Hedy Epstein, 85-year-old Holocaust survivor, has stolen our hearts. At four feet-ten, she is a giant. Her gentle smile lights up every room that she enters, and yet if you saw her on the street, you might not immediately sense her power. Unless you paid close attention, you would just see a sweet little old lady.
When she came to Cairo, Hedy decided to undertake a fast in support of the people of Gaza, a particularly apt form of protest given the inadequacy of both the supply and type of food the people there have access to. Malnutrition is endemic in Gaza, and children’s growth is stunted; people frequently go hungry.
Inspired by Hedy, thirty others joined her fast, beginning on December 28. Today, the fasters held a press conference on the steps of the building housing the Egyptian journalists’ union. Some of the thirty will continue to fast, others will stop now. They released this statement:
We are thirty activists from around the world, inspired by Hedy Epstein, the 85-year-old Holocaust survivor, who initiated a hunger strike in Cairo for the opening of the borders of Gaza to the outside world.
We recognize that the Palestinians of Gaza continue to hunger for food, shelter, and most of all for freedom.
We continue to hunger for justice for Gaza and all of Palestine. At this time, we announce that we will feast when Gaza feasts.
Until that time, each of us will choose the time to end her/his fast and again take food.
Our pleasure in that food will always be mixed with the pain of Palestinians.
We call on all people of conscience from around the world to renew their resolve for peace and justice in Palestine.
My friend Keren, Jewish like Hedy, has talked about how personally difficult it is to work for justice in Palestine when your dearest community will not support you, even actively opposes you. Hedy, too, has struggled with this problem, Keren told me, when members of her own family rejected her. And yet, she takes this strong, brave action, risking her health and accepting shunning from loved ones in order to stand up for those who are oppressed.
On this final day of the Gaza Freedom March, I have reflected on the experience—did we accomplish anything? We have all been inspired–by individuals of conscience like Hedy, by the sense of international friendship and solidarity that has pervaded these days here, even by the observable impact of our practice of nonviolence on the young policemen. There has been media coverage of our multiple protests here, and so we have raised up the issue of Gaza around the world, although coverage in the mainstream media has been limited, especially in the U.S. We have made lasting connections with one another, and so a nascent international movement, initiated by the South African delegation, is forming to combat the apartheid system in Palestine, a system with many similarities to what once existed in South Africa.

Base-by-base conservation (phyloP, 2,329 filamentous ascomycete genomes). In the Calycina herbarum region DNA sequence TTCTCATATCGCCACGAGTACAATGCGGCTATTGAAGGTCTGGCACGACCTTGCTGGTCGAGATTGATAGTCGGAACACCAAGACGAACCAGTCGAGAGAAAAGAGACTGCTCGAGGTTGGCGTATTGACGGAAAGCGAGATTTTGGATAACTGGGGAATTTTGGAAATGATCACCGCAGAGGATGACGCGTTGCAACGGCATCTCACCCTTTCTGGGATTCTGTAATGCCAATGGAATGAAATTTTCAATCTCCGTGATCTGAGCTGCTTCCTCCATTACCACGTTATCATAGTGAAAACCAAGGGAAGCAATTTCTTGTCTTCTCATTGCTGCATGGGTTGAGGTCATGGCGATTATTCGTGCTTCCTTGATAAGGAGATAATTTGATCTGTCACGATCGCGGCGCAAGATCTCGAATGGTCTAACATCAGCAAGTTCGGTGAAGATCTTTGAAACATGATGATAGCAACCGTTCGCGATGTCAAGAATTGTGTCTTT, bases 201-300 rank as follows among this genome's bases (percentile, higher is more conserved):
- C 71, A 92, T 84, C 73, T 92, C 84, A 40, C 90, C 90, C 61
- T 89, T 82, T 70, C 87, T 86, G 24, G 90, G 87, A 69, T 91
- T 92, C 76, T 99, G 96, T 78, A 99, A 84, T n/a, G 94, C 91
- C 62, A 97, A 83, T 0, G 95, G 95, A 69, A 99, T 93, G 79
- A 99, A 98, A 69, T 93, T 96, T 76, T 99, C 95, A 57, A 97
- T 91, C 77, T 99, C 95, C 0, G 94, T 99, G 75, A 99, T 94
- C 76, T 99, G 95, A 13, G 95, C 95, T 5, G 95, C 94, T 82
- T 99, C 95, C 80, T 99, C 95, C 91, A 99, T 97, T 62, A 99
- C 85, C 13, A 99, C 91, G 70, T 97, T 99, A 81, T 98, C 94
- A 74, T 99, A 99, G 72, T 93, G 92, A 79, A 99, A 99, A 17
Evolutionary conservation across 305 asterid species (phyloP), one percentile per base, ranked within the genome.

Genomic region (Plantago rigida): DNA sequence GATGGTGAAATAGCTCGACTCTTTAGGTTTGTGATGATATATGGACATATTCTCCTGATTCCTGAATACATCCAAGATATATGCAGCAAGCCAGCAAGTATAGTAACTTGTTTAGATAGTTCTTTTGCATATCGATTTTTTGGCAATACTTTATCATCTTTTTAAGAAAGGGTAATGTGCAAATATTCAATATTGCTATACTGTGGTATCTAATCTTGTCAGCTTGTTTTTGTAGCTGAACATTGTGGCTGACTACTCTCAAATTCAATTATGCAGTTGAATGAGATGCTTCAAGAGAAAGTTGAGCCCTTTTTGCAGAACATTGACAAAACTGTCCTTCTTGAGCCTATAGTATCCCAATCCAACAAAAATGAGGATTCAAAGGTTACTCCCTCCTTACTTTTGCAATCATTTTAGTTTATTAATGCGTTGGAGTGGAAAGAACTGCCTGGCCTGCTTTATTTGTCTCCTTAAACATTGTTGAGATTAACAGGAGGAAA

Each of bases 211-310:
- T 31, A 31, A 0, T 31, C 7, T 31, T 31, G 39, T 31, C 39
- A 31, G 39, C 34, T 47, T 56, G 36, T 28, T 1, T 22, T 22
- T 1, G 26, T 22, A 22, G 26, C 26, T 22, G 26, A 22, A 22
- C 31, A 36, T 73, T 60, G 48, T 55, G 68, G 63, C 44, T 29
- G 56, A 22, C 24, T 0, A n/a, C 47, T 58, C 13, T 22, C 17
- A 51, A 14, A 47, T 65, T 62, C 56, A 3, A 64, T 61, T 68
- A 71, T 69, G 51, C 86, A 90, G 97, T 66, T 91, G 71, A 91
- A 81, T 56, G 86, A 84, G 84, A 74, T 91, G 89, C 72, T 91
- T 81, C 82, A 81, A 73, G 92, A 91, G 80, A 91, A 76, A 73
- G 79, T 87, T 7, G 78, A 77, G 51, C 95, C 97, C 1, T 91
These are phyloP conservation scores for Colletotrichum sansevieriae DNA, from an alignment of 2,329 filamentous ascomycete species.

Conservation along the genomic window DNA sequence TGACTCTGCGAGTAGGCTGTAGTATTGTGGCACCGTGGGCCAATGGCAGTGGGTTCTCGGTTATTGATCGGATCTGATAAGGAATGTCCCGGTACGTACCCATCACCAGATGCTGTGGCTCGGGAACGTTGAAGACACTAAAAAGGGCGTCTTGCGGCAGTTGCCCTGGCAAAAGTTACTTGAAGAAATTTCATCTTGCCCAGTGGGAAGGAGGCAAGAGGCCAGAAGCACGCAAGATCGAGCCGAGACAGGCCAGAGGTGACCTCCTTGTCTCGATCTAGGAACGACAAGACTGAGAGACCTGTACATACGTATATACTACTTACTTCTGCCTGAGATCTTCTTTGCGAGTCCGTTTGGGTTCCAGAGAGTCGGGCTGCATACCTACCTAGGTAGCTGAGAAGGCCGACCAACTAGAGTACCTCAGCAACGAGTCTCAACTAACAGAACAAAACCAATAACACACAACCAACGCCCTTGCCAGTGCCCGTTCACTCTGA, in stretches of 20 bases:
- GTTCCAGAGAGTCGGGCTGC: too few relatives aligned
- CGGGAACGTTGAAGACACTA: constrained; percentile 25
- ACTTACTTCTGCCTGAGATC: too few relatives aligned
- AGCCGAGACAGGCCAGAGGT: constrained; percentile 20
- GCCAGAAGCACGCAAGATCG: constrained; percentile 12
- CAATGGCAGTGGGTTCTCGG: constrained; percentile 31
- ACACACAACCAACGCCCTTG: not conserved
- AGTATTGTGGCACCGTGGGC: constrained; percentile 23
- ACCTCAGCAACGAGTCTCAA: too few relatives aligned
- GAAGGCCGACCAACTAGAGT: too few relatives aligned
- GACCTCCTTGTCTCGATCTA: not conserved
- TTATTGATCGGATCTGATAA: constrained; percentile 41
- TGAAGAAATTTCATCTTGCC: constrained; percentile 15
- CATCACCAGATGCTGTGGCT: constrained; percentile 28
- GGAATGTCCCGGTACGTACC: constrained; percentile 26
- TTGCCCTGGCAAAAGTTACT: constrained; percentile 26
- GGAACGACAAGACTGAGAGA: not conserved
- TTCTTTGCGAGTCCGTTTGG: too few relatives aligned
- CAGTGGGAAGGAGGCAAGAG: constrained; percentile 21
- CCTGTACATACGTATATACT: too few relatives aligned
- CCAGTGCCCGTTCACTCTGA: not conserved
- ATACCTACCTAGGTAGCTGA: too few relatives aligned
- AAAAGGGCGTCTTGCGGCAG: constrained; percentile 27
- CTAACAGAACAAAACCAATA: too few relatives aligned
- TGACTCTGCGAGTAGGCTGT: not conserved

Most people will leave Cairo either tomorrow or the next day, returning home to their various countries. A few of us are staying on, however, hoping that we can, in a few days, get into Gaza after all–not to participate in a march but rather to offer our service as volunteers. If we are successful and cross into Gaza, we know that we will be greeted with love by the people there. We received this e-mail yesterday, written a few days ago, from the youth of Gaza:
We are still waiting for everyone to cross and share his/her feelings with us, but even if Egypt keeps you out, your work in Egypt is critical. Egypt is one of the perpetrators of the blockade, and we so appreciate all the solidarity protests you have conducted at great personal risk throughout the great city of Cairo, at every important "nerve center." You showed your support of Gaza and Palestine loud and clear, waking humanity up to the 1.5 million persons in Gaza who have been suffering for the past four years.
So please don’t stop fighting, no matter what happens. With your help, we will achieve peace and justice. We are marching for freedom together.
We are still waiting for the Gaza Freedom March to cross from Cairo and we are against the Egyptian government’s decision! Welcome to Gaza and to a Happy New Year without blockade, settlements and occupation!
As for me, I have never spent a more memorable New Year’s Eve than last night, when I went to the French Embassy where the 200-strong French delegation was still camped out. Marching on the sidewalk between rows of small tents, with a couple of hundred riot police standing guard at the curb, the French, wearing paper New Year’s Eve hats, chanted, “Ga-za, Ga-za, on n’oublie pas! Ga-za, Ga-za, on n’oublie pas!” Gaza, Gaza, you are not forgotten! And, “Gaza, bonne annee, oui! Gaza, bonne annee, oui!”
Happy New Year, Gaza.
May 2010 be the year that the blockade ends and freedom comes to Gaza and all Palestine.
Jean Athey is a grandmother from Maryland.